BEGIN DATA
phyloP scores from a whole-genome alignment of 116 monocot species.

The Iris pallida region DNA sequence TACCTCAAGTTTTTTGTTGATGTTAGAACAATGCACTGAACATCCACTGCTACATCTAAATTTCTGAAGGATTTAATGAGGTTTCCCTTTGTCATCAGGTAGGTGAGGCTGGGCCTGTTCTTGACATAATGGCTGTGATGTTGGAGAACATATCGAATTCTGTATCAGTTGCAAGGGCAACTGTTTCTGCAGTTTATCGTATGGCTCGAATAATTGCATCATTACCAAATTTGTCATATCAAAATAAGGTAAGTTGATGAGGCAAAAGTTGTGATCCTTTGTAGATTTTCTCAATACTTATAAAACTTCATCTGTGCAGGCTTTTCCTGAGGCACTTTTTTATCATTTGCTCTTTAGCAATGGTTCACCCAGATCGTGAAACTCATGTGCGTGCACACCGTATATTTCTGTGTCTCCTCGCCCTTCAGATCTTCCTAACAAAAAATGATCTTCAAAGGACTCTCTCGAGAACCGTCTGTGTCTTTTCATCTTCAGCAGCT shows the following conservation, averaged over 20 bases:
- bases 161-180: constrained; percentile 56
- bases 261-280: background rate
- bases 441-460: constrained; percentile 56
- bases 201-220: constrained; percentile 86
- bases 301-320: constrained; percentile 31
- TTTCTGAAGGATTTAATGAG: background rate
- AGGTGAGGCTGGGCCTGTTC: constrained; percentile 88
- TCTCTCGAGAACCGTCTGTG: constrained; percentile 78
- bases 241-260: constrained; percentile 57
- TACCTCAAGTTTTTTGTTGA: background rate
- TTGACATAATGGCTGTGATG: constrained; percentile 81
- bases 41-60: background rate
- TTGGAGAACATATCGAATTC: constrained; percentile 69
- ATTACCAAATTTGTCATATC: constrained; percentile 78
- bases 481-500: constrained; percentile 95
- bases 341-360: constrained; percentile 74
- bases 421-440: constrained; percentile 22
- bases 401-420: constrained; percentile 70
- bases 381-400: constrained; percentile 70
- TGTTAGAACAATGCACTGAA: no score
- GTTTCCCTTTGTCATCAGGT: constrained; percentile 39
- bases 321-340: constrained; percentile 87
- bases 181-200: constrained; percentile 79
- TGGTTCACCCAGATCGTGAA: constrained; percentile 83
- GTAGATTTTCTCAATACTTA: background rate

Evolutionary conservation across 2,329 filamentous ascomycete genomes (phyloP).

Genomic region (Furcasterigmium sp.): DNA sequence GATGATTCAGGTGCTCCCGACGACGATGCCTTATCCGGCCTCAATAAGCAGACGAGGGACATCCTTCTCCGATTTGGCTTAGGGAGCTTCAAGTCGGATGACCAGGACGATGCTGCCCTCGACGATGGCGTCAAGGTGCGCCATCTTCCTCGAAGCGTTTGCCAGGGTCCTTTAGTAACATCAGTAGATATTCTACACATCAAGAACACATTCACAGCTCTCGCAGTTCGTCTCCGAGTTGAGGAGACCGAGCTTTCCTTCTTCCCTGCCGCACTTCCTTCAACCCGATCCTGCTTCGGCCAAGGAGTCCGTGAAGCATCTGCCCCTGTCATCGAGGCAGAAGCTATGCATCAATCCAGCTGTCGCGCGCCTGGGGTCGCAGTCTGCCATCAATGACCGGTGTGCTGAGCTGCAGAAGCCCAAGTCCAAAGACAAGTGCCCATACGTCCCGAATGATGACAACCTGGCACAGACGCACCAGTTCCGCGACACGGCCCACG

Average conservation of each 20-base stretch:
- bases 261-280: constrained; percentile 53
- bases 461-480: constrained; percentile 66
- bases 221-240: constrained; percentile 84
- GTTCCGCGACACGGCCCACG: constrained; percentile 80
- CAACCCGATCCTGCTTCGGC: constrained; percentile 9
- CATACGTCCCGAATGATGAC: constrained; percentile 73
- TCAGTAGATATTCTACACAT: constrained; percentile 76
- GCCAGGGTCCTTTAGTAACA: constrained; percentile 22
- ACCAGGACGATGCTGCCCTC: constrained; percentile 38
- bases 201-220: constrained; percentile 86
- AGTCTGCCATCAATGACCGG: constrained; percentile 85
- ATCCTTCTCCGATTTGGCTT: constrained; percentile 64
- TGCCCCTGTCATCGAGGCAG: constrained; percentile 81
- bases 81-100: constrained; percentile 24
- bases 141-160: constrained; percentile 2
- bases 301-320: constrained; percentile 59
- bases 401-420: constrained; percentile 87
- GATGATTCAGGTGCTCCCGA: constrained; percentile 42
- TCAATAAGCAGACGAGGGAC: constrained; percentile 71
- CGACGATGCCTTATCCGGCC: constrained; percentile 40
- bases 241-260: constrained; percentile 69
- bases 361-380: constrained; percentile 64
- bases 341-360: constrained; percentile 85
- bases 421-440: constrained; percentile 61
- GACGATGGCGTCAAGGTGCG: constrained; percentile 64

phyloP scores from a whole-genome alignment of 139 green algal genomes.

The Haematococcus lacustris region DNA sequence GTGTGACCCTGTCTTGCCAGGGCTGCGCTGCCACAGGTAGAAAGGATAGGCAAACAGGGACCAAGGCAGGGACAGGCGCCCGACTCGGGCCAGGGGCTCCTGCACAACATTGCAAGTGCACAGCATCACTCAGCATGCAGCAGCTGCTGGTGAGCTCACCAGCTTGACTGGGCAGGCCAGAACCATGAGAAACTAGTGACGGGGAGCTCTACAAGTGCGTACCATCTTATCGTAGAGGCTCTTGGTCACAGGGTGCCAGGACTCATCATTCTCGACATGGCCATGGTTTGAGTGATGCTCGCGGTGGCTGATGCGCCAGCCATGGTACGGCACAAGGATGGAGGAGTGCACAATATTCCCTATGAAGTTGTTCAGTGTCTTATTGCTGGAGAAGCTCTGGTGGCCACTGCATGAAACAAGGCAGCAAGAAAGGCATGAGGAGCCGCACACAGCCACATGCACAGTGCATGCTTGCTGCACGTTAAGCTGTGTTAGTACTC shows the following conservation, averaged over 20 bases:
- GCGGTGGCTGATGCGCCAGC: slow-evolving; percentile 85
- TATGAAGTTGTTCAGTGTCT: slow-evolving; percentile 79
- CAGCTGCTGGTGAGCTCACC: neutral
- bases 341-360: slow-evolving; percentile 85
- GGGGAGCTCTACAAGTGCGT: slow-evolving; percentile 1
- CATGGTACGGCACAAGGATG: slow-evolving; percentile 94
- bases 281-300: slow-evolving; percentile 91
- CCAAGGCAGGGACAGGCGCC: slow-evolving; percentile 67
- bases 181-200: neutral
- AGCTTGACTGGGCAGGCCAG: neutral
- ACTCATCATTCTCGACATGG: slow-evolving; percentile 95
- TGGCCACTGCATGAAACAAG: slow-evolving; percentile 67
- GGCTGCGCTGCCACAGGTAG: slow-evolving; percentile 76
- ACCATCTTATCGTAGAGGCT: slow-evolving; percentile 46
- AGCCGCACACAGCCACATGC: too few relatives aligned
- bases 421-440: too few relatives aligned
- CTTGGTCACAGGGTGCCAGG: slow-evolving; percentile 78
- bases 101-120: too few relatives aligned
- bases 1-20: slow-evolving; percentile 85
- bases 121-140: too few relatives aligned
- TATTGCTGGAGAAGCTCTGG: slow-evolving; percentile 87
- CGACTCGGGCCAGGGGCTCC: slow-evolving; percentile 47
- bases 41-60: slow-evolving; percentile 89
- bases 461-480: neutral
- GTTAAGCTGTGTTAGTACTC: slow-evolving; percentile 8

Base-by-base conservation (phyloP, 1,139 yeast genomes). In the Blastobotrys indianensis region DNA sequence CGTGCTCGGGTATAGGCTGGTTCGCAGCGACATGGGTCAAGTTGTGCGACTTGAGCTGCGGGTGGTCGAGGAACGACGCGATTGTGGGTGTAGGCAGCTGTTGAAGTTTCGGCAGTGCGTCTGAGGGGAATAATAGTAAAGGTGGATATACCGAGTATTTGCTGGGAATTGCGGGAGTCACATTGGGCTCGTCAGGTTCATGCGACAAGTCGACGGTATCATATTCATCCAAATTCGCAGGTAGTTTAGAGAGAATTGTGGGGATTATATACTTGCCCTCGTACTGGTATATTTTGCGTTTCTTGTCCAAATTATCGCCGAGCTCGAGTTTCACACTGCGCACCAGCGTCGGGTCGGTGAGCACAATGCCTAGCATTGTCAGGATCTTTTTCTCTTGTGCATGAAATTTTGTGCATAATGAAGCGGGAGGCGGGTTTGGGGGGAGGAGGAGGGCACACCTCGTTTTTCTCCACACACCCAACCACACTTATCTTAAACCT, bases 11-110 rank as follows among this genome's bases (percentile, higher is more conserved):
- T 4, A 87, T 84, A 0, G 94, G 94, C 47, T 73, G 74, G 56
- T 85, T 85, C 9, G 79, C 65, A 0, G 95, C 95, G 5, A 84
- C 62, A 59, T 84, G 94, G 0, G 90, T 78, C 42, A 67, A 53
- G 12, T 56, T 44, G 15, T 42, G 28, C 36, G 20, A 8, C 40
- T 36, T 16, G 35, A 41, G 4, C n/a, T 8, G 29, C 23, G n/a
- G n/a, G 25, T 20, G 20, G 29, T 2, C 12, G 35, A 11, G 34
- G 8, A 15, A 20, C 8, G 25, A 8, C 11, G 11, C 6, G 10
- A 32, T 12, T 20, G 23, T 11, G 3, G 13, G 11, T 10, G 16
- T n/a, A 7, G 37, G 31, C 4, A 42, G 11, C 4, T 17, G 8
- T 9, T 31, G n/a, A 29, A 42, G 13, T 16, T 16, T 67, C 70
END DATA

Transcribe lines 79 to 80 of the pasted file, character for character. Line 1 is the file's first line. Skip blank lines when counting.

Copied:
- CGACTCGGGCCAGGGGCTCC: slow-evolving; percentile 47
- bases 41-60: slow-evolving; percentile 89